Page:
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Greece to seek return of Elgin Marbles in meeting with Boris Johnson

The Greek request for government-to-government talks on the issue was backed by the United Nations’ cultural agency, Unesco.

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Sections of the Parthenon Marbles in London’s British Museum (Matthew Fearn/PA)

Sections of the Parthenon Marbles in London’s British Museum (Matthew Fearn/PA)

Sections of the Parthenon Marbles in London’s British Museum (Matthew Fearn/PA)

Greece is renewing a bid to seek the return of ancient sculptures removed from the Parthenon at the Acropolis in Athens more than 200 years ago from the British Museum, a government official said.

Giannis Oikonomou, a government spokesman, told reporters the issue would be raised at a scheduled meeting in London on Tuesday between Prime Minister Boris Johnson and his Greek counterpart Kyriakos Mitsotakis.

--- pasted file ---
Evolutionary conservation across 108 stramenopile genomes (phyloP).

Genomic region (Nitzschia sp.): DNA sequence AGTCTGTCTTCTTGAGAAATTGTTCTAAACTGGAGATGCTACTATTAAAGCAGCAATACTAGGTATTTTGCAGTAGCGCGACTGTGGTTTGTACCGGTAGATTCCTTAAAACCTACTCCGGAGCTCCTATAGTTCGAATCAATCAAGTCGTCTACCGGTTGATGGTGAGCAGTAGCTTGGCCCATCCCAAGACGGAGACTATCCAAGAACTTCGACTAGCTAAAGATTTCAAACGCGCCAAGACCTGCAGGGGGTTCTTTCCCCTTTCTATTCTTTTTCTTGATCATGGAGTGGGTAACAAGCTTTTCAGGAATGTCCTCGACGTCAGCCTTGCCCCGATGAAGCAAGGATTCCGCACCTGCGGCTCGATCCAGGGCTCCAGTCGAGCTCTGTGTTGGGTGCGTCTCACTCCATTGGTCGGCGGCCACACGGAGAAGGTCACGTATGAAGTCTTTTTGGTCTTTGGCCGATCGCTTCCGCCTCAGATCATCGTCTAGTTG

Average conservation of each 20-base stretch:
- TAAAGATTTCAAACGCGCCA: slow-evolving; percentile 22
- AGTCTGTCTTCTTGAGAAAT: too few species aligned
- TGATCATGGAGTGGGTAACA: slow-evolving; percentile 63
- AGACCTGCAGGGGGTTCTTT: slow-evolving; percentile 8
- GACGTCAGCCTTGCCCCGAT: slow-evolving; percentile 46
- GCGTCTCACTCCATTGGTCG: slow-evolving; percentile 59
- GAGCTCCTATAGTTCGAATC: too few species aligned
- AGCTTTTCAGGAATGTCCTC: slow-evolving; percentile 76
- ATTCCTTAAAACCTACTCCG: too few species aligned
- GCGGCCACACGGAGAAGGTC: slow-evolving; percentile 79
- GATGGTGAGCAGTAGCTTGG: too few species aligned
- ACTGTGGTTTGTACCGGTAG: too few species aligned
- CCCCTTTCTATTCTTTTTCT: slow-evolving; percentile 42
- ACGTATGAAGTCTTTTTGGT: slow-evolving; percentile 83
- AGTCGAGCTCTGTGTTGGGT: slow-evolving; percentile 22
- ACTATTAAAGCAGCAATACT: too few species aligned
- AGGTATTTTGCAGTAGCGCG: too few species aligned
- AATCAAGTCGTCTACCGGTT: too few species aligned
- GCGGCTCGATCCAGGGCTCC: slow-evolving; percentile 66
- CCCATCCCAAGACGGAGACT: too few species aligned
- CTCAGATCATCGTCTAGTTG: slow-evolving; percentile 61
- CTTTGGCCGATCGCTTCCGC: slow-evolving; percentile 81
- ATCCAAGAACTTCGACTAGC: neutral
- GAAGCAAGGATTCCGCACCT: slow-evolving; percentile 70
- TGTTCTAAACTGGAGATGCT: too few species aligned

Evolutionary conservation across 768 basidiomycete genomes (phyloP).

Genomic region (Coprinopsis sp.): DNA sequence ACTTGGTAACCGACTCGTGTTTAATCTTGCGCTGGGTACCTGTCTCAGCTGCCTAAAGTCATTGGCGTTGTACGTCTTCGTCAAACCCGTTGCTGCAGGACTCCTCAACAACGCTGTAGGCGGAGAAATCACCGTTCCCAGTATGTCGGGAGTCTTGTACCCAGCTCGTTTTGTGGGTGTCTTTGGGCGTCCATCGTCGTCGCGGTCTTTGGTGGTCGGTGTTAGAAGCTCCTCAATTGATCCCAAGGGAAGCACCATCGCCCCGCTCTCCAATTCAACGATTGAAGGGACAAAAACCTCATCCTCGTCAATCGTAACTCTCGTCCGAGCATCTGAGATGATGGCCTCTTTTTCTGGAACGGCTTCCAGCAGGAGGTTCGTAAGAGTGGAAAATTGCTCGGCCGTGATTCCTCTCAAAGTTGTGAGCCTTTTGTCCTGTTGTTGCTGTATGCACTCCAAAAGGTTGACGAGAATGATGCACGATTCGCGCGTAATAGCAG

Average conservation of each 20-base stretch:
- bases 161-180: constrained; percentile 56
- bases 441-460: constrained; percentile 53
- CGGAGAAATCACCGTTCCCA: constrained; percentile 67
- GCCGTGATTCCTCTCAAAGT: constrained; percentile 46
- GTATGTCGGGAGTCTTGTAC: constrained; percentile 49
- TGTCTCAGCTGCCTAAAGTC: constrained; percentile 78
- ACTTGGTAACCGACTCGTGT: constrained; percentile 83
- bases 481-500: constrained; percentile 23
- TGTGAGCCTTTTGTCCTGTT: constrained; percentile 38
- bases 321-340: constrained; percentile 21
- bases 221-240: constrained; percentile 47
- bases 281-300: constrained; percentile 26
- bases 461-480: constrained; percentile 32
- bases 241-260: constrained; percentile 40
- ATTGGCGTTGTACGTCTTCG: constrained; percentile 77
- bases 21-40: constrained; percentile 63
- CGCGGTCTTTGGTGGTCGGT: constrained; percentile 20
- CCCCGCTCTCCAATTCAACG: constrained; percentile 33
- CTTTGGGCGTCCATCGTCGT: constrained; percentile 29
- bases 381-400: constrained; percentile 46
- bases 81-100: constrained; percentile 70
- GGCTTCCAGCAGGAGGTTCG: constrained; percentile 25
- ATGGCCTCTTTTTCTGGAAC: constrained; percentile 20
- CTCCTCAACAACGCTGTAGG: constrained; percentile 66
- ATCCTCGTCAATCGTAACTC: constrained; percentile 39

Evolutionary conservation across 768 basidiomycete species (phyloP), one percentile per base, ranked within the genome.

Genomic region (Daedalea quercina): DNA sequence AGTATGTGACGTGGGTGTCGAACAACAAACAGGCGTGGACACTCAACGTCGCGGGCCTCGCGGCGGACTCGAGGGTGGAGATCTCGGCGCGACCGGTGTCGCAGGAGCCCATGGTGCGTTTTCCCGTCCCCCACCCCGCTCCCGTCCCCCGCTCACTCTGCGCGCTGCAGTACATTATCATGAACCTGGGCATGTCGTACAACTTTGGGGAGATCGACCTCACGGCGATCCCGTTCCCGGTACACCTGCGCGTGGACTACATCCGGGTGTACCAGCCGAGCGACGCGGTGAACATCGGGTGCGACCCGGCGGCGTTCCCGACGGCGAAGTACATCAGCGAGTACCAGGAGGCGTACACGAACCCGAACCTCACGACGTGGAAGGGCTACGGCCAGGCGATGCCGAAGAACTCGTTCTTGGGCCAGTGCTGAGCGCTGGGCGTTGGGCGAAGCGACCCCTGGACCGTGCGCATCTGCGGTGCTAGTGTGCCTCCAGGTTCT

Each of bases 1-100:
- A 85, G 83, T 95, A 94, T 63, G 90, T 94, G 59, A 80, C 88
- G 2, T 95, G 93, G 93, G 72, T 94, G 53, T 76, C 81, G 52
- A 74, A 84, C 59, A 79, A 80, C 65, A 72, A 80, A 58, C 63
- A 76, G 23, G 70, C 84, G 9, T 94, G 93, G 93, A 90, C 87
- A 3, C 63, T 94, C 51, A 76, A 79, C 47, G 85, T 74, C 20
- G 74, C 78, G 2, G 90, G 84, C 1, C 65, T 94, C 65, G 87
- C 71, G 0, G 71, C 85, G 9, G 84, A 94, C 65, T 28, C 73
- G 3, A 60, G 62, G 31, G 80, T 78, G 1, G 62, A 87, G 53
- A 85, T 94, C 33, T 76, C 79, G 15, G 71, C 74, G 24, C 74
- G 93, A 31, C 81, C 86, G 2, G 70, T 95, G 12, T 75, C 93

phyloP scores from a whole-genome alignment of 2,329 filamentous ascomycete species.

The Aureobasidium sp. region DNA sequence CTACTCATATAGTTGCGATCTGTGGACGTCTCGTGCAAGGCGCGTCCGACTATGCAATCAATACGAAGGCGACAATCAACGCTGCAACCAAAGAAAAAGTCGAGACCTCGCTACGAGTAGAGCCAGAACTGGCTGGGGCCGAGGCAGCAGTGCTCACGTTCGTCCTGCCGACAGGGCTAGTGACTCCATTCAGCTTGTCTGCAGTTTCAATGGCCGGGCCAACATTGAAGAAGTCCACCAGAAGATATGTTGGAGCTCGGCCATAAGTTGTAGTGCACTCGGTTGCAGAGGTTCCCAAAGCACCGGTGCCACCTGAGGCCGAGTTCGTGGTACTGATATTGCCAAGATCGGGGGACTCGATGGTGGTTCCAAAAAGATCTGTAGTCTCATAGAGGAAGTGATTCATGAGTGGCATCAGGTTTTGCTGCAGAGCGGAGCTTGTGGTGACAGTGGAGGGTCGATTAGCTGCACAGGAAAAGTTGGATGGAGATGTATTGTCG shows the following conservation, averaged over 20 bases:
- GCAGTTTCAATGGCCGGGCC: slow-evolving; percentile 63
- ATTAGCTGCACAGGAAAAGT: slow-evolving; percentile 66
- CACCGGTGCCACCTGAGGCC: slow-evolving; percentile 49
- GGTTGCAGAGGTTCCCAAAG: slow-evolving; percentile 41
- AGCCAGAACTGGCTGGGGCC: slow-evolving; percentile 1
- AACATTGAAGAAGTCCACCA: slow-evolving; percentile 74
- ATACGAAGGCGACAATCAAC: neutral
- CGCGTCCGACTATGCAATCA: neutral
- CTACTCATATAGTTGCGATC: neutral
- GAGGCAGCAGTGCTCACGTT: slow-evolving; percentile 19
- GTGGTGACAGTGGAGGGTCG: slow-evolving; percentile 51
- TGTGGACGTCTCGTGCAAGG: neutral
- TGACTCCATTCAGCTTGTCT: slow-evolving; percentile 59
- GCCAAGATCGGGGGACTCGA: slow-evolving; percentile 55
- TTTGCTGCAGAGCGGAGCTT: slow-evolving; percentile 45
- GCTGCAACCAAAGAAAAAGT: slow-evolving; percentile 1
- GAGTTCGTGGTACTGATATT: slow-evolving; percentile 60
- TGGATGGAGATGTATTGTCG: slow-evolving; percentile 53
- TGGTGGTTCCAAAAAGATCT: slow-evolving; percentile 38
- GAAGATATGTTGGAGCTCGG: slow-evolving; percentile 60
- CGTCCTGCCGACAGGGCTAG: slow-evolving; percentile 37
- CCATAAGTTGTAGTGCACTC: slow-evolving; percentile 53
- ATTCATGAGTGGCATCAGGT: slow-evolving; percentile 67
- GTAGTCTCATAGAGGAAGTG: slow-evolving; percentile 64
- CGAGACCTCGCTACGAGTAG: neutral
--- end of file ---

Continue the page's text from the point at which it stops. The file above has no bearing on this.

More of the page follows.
The marbles, 17 figures and part of a frieze that decorated the 2,500-year-old Acropolis monument, were taken by Lord Elgin, the British ambassador to the Ottoman Empire, in the early 19th century.

Britain maintains that Elgin acquired the sculptures legally when Greece was ruled by the Ottomans.

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General view of the Porch of the Caryatids of the Erechtheum at The Acropolis (Nick Potts/PA)

General view of the Porch of the Caryatids of the Erechtheum at The Acropolis (Nick Potts/PA)

General view of the Porch of the Caryatids of the Erechtheum at The Acropolis (Nick Potts/PA)

“The obligation to return the Parthenon sculptures is entirely up to the government of the United Kingdom,” Mr Oikonomou said.

He added that the Greek request for government-to-government talks on the issue was backed by the United Nations’ cultural agency, Unesco.

Greece has said the new Acropolis Museum that opened in 2009 would be used to display the sculptures if they were returned.

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